Mathematics Stack Exchange is a question and answer site for people studying math at any level and professionals in related fields. Join them; it only takes a minute:

Sign up
Here's how it works:
  1. Anybody can ask a question
  2. Anybody can answer
  3. The best answers are voted up and rise to the top

This is the sequel of my previous question

$$I(a)=\int_{0}^{\infty}\frac{\arctan (a\,\sin^2x)}{x^2}dx$$ I want to use differentiation under the integral sign with respect to parameter "a" but so far without success.

Any hint?

share|cite|improve this question
Do you mean $(\arctan a) (\sin^2 x)$ or $\arctan(a\sin^2 x)$? I'm guessing the latter, since the former is trivial, but the normal way to read this is the former. – Thomas Andrews Jul 23 '12 at 14:45
@ThomasAndrews Edited – Martin Gales Jul 23 '12 at 14:51
up vote 16 down vote accepted

Thanks for the nice question.

The answer is $$ I(a) = \frac{\pi}{\sqrt{2}} \cdot \frac{a}{ \sqrt{1 + \sqrt{1+a^2}}} $$ The sketch of the proof: expand $\arctan$ in series, and integrate term-wise (can do this for small enough $a$, since the sine is bounded): $$ \arctan\left(a \sin^2(x)\right) = \sum_{n=0}^\infty \frac{(-1)^n a^{2n+1}}{2n+1} \sin^{4n+2}(x) $$ This gives $$ \int_0^\infty \frac{\sin^{4n+2}(x)}{x^2} \mathrm{d} x = \frac{1}{\binom{2n}{\tfrac{1}{2}}} = \frac{\sqrt{\pi}}{2} \cdot \frac{\Gamma(2n+\frac{1}{2})}{(2n)!} $$ The summation is easy, since the summand is a hypergeometric term: $$ I(a) = \frac{\sqrt{\pi}}{2} \sum_{n=0}^\infty \frac{(-1)^n a^{2n+1}}{2n+1} \frac{\Gamma(2n+\frac{1}{2})}{(2n)!} = \frac{\pi a}{2} \cdot {}_2F_1\left(\frac{1}{4}, \frac{3}{4}; \frac{3}{2}; -a^2\right) = \frac{\pi}{\sqrt{2}} \cdot \frac{a}{ \sqrt{1 + \sqrt{1+a^2}}} $$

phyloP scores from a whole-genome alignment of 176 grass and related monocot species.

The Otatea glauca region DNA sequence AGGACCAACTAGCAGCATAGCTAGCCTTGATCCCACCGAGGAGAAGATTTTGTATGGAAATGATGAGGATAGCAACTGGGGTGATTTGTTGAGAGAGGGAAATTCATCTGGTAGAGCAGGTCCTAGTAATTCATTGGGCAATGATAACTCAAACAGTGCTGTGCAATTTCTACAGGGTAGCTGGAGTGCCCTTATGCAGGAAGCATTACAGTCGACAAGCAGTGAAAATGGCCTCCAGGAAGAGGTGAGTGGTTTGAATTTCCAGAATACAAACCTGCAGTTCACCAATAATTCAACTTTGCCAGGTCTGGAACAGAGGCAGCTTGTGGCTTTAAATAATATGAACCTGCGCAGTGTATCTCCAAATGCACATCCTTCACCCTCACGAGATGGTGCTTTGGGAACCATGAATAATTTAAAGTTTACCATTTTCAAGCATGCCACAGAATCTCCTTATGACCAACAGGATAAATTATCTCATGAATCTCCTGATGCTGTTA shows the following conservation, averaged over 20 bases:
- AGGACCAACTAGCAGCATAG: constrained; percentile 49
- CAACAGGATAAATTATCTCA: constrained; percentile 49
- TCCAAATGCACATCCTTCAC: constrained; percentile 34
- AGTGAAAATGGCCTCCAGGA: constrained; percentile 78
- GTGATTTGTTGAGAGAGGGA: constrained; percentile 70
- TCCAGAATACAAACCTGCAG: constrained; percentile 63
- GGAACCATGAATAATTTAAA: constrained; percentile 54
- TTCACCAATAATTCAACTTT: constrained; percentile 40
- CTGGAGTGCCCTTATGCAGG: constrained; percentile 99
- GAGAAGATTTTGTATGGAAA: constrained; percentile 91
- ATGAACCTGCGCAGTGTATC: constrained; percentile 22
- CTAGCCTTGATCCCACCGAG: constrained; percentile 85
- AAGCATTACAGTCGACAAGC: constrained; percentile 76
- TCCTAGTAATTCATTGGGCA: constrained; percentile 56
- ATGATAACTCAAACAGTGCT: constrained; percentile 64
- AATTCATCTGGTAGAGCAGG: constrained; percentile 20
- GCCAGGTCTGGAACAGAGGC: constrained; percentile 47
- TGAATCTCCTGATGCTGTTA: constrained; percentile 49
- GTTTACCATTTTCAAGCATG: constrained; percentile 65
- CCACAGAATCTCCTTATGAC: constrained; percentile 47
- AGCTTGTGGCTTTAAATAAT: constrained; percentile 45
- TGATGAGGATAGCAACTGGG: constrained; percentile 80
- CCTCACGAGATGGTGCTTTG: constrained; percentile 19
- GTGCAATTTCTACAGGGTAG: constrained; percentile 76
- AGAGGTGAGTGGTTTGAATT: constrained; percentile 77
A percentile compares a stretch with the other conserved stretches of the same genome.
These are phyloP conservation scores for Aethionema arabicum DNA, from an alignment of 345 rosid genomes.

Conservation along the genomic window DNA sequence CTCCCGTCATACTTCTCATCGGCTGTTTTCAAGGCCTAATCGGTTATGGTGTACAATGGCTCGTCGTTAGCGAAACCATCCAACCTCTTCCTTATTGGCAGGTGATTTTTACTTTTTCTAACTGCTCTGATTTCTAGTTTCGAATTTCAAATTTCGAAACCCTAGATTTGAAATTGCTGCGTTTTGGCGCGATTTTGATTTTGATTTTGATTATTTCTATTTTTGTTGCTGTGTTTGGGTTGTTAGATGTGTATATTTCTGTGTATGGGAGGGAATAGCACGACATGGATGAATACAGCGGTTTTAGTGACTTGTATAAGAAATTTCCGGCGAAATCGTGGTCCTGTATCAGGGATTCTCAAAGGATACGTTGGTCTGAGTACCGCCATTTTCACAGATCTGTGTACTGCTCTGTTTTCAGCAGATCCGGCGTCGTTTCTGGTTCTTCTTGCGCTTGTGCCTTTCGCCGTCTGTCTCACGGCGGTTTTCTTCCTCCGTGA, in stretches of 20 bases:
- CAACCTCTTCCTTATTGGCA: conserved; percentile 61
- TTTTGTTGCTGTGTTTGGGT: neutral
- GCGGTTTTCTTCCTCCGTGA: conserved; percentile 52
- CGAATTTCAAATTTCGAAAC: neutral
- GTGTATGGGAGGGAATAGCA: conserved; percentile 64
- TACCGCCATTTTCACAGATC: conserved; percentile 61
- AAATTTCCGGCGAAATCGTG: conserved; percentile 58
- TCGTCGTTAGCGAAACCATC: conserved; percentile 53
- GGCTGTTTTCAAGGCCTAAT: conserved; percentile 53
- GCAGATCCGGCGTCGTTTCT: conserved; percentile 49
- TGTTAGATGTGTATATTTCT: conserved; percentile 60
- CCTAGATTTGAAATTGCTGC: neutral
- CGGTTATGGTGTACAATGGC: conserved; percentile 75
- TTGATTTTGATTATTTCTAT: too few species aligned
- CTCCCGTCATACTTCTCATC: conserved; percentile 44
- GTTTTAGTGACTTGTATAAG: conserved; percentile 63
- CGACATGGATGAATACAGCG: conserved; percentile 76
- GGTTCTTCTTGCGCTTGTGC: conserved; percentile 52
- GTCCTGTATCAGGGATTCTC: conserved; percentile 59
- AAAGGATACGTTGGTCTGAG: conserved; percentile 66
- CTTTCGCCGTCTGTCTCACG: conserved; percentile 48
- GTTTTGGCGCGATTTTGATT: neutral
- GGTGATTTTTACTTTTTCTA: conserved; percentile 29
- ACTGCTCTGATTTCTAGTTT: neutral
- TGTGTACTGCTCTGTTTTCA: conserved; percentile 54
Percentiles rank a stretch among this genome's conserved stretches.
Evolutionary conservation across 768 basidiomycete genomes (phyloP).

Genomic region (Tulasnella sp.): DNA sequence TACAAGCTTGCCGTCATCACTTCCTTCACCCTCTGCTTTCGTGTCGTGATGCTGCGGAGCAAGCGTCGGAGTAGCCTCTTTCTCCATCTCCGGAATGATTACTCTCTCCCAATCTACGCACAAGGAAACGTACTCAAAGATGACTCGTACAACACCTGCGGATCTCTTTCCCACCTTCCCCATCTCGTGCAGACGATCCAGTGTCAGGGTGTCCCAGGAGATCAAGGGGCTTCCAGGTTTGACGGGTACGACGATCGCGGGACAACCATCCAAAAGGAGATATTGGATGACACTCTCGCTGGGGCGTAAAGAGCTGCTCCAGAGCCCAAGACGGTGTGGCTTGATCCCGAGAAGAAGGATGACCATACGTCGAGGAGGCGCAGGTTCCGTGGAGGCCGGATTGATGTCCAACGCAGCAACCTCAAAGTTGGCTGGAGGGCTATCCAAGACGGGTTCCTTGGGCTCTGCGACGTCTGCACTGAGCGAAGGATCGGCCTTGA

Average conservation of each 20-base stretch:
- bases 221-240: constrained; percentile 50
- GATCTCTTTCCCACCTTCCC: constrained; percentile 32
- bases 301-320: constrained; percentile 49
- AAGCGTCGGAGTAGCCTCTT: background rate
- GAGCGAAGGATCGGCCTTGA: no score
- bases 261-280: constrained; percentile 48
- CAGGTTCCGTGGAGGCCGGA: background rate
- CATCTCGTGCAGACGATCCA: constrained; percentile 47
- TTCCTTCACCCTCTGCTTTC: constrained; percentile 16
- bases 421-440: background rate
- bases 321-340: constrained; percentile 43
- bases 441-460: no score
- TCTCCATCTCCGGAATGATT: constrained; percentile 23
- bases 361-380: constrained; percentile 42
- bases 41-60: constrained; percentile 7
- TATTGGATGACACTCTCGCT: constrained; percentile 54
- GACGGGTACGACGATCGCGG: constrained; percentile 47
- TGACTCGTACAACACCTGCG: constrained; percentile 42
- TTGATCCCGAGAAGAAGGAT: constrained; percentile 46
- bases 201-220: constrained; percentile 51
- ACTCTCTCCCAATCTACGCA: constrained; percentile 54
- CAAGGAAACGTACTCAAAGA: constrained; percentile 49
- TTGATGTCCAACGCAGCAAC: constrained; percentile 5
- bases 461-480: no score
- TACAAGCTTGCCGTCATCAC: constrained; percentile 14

Added: The hard part is to prove that $S_n = \int_0^\infty \frac{\sin^{4n+2}(x)}{x^2} \mathrm{d} x$ is a hypergeometric term as claimed above. This can be done using: $$\begin{eqnarray} \sin^{4n+2}(x) &=& \left(\frac{\mathrm{e}^{ix} - \mathrm{e}^{-i x}}{2i}\right)^{4n+2} = -\frac{1}{4} \cdot \frac{1}{16^n} \sum_{m=0}^{4n+2} \binom{4n+2}{m} (-1)^m \mathrm{e}^{i (4n+2-2m)x} \\ &\stackrel{\text{symmetry}}{=}& -\frac{1}{4} \cdot \frac{1}{16^n} \sum_{m=0}^{4n+2} \binom{4n+2}{m} (-1)^m \underbrace{\cos((4n+2-2m)x)}_{1-2 \sin^2((2n+1-m)x)} \\ &=& \frac{1}{2} \cdot \frac{1}{16^n} \sum_{m=0}^{4n+2} \binom{4n+2}{m} (-1)^m \sin^2((2n+1-m)x) \\ &\stackrel{\text{symmetry}}{=}& \frac{1}{16^n} \sum_{m=0}^{2n} \binom{4n+2}{m} (-1)^m \sin^2((2n+1-m)x) \end{eqnarray} $$ Now: $$\begin{eqnarray} S_n &=& \frac{1}{16^n} \sum_{m=0}^{2n} \binom{4n+2}{m} (-1)^m \int_0^\infty \frac{\sin^2\left((2n+1-m) x\right)}{x^2} \mathrm{d} x \\ &=& \frac{1}{16^n} \sum_{m=0}^{2n} \binom{4n+2}{m} (-1)^m \frac{\pi}{2} \left(2n+1-m\right) \\ & \stackrel{m \to 2n-m}{=}& \frac{1}{16^n} \frac{\pi}{2} \sum_{m=0}^{2n} \binom{4n+2}{2n+2+m} (-1)^m \left(m+1\right) \end{eqnarray} $$ The latter sum readily yields to telescoping method, establishing the claim: $$ S_n = \frac{\pi}{2} \cdot \frac{n+1 }{4 n+1} \cdot \frac{1}{16^n} \binom{4 n+2}{2 n+2} = \frac{\sqrt{\pi}}{2} \frac{\Gamma\left(2n+\frac{1}{2}\right)}{(2n)!} $$

share|cite|improve this answer
Did you solve this using Wolfram Alpha? – Chibueze Opata Jul 23 '12 at 16:13
@Sasha Very impressive! Thanks! – Martin Gales Jul 24 '12 at 14:02

Your Answer


By posting your answer, you agree to the privacy policy and terms of service.

Not the answer you're looking for? Browse other questions tagged or ask your own question.